THE United Nations said on Tuesday in Geneva that the world is set to miss by more than half a century a deadline for ensuring all children receive secondary education.
The UNESCO report observed that that 40 per cent of pupils are being taught in a language that is not their mother tongue.
It recalled that the World leaders agreed last year that by 2030 all girls and boys should be able to complete free quality primary and secondary education, but chronic under-funding is holding back such progress.
The report reiterated that aid to education needed to be increased by six-fold to achieve the goal of quality universal education by 2030.
Jeffrey Sachs, a Special UN Adviser on the SDGs, said in a foreword that the report should set off alarm bells around the world and lead to a historic scale-up of actions to achieve the goal.
He observed that the deadline on universal education was agreed as part of the Sustainable Development Goals (SDGs) – an ambitious plan to end poverty, hunger, advance equality and protect the environment.
“The gaps in educational attainment between rich and poor, within and between countries, are simply appalling,’’ she said.
Sachs, who is also an Economist, called for a Global Fund for Education modelled on the Global Fund to Fight AIDS, Tuberculosis and Malaria which she said had helped drive dramatic improvements in health interventions and funding.
He said that the report indicated that around 263 million children are currently out of school globally, and almost 30 per cent of children from the poorest households in low income countries have never been to school.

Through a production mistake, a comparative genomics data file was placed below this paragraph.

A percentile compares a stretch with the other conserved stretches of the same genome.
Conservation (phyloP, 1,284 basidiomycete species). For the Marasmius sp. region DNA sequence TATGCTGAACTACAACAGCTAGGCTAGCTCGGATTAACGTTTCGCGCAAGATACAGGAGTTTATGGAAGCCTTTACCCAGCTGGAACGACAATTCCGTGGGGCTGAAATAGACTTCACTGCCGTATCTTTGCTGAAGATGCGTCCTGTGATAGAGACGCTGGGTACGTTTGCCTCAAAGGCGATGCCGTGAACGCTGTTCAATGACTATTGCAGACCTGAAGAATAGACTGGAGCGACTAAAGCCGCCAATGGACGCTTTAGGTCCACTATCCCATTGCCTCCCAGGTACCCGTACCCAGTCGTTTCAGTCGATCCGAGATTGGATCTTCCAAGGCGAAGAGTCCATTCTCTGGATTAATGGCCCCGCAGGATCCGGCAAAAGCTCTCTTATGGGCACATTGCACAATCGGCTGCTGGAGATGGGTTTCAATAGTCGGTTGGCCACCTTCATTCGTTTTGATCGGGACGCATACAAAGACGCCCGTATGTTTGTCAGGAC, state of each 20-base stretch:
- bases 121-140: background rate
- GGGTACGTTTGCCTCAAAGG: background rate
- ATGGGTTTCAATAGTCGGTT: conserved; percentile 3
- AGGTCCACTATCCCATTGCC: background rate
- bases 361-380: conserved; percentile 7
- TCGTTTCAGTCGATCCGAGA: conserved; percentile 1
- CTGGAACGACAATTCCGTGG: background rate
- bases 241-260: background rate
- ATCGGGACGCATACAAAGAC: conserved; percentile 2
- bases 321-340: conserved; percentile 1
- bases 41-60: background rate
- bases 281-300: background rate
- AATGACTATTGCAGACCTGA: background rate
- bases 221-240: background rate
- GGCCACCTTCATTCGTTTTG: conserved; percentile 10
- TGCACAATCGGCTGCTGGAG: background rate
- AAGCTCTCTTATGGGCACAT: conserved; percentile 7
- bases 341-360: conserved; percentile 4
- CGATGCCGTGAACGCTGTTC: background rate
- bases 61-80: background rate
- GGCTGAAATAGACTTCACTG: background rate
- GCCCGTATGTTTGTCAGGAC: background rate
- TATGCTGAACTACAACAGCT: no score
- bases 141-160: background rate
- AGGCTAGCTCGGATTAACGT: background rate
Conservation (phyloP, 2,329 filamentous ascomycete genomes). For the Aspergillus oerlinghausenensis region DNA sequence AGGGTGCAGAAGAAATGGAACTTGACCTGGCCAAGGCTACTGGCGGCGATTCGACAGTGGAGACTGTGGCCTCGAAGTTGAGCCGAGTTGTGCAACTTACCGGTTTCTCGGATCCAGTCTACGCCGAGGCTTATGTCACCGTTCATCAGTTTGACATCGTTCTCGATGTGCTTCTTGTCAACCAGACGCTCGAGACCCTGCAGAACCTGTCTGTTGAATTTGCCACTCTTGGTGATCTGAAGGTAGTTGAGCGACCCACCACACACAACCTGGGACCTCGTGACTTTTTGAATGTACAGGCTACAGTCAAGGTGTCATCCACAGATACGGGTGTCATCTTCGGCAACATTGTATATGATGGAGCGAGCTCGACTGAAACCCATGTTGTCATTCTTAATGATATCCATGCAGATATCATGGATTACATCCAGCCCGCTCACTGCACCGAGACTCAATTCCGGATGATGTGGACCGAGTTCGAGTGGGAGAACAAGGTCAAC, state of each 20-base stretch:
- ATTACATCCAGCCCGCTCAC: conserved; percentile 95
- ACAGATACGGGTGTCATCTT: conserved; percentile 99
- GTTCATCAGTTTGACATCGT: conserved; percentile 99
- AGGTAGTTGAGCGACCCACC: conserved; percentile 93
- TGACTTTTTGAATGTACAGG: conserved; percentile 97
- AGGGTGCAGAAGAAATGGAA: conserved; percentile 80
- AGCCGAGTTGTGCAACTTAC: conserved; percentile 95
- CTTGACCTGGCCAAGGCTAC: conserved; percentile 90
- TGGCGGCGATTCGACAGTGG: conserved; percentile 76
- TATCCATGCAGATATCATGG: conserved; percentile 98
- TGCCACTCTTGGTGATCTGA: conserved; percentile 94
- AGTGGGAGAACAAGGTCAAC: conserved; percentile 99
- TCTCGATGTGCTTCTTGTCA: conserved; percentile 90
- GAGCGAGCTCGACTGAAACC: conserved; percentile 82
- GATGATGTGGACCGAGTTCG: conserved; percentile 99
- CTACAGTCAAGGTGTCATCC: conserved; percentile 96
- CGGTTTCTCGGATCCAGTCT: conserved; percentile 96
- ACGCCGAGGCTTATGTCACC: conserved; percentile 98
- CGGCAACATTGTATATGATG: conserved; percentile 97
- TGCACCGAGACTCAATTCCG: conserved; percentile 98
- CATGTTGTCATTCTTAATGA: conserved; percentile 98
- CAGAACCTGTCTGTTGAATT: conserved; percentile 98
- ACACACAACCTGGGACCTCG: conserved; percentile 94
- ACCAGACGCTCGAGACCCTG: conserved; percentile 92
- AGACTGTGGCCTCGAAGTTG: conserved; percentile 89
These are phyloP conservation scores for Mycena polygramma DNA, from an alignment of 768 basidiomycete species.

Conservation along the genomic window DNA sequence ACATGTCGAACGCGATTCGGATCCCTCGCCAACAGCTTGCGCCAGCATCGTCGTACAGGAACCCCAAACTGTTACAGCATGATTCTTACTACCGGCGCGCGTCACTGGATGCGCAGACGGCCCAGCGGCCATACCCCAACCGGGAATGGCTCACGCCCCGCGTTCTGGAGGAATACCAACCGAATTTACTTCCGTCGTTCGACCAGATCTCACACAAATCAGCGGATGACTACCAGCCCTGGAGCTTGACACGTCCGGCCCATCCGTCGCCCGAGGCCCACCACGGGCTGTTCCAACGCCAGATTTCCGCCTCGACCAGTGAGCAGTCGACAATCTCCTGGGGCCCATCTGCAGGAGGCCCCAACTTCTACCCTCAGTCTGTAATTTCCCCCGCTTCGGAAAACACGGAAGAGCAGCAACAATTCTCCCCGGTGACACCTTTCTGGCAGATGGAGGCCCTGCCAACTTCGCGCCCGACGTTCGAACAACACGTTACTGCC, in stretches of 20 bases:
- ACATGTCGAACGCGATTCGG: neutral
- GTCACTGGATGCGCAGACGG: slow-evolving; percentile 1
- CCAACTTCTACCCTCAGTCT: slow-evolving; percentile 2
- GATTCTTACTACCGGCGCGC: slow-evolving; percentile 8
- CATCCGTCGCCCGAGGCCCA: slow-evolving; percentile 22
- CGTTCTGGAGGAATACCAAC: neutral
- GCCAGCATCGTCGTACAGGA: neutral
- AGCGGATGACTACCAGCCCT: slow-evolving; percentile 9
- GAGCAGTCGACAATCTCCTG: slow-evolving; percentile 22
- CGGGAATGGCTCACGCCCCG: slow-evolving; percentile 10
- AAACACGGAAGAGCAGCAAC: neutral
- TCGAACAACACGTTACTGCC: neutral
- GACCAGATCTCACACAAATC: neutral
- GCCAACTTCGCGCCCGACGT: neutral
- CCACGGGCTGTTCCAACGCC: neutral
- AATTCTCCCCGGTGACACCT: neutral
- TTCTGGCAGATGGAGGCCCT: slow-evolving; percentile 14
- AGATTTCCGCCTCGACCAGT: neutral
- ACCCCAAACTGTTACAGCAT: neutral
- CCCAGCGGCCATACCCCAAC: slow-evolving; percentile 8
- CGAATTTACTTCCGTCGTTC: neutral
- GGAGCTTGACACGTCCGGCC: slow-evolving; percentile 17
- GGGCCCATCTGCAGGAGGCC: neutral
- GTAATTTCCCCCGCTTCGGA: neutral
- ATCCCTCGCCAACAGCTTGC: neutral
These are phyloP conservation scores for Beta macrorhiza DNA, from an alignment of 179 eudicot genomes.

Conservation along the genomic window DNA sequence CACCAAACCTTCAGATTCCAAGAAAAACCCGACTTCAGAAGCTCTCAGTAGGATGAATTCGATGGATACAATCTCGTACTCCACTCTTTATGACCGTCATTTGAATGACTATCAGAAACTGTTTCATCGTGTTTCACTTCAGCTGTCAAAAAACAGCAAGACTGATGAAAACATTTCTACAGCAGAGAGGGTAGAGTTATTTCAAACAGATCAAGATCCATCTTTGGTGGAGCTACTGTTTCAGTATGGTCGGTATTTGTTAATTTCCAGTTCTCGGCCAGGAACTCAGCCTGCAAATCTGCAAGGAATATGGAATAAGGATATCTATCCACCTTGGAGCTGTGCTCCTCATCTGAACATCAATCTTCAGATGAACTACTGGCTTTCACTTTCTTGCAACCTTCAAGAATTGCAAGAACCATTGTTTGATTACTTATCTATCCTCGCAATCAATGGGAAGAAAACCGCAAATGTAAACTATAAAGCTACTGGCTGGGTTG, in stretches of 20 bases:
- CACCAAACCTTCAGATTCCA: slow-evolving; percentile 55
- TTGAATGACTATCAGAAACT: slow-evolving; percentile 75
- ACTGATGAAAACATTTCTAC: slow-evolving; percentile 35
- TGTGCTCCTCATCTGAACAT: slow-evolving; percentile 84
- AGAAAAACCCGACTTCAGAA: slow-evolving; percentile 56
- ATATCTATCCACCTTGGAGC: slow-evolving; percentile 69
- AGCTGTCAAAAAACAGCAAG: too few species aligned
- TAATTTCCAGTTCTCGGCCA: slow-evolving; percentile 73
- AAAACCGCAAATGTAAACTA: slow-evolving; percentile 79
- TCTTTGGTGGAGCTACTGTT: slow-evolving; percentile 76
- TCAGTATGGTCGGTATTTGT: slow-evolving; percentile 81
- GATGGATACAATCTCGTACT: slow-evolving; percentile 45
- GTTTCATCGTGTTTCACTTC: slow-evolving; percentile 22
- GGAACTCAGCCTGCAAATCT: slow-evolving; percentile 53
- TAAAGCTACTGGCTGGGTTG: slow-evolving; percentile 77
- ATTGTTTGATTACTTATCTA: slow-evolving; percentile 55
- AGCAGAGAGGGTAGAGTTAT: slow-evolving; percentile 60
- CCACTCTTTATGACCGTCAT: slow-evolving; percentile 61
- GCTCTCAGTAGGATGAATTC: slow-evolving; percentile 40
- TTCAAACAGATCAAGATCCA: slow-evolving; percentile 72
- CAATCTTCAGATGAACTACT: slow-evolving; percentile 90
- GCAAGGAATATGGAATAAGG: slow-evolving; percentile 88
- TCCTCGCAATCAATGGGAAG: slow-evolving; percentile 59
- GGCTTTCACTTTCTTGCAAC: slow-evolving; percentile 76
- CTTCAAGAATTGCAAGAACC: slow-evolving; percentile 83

Sachs said that critics of the educational goal believed that pushing for universal upper secondary completion distracts from ensuring at least nine years of basic education for all.
Irina Bokova, UNESCO Director-General, on the current trends, analysed that universal primary education would be achieved in 2042, universal lower secondary education in 2059 and upper secondary in 2084.
She described education as key to every aspect of sustainable development including increased prosperity, better agriculture and health, less violence and greater gender equality.
“Achieving universal upper secondary education by 2030 in low income countries could lift 60 million people out of poverty by 2050.
“Educating mothers to lower secondary education in sub-Saharan Africa by 2030 could also prevent 3.5 million child deaths between 2050 and 60,” she said.
Bokova said that the report attributed conflict as one of the greatest obstacles to progress in education, keeping over 36 million children out of school.
“It also pointed out that poverty and unemployment resulting from a lack of education could fuel conflict.
“The UNESCO report warned that the type of education children are receiving is not equipping them for the challenges ahead.”
She said it called for more emphasis on teaching children about environmental concerns, climate change and how to think collectively so that they can become global citizens.
Bokova stressed that a fundamental change is needed in the way the society thinks about education’s role in global development.
The UNESCO Director-General said this has become imperative because it has a catalytic impact on the well-being of individuals and the future of the planet.
“Now, more than ever, education has a responsibility to be in gear with 21st century challenges and aspirations.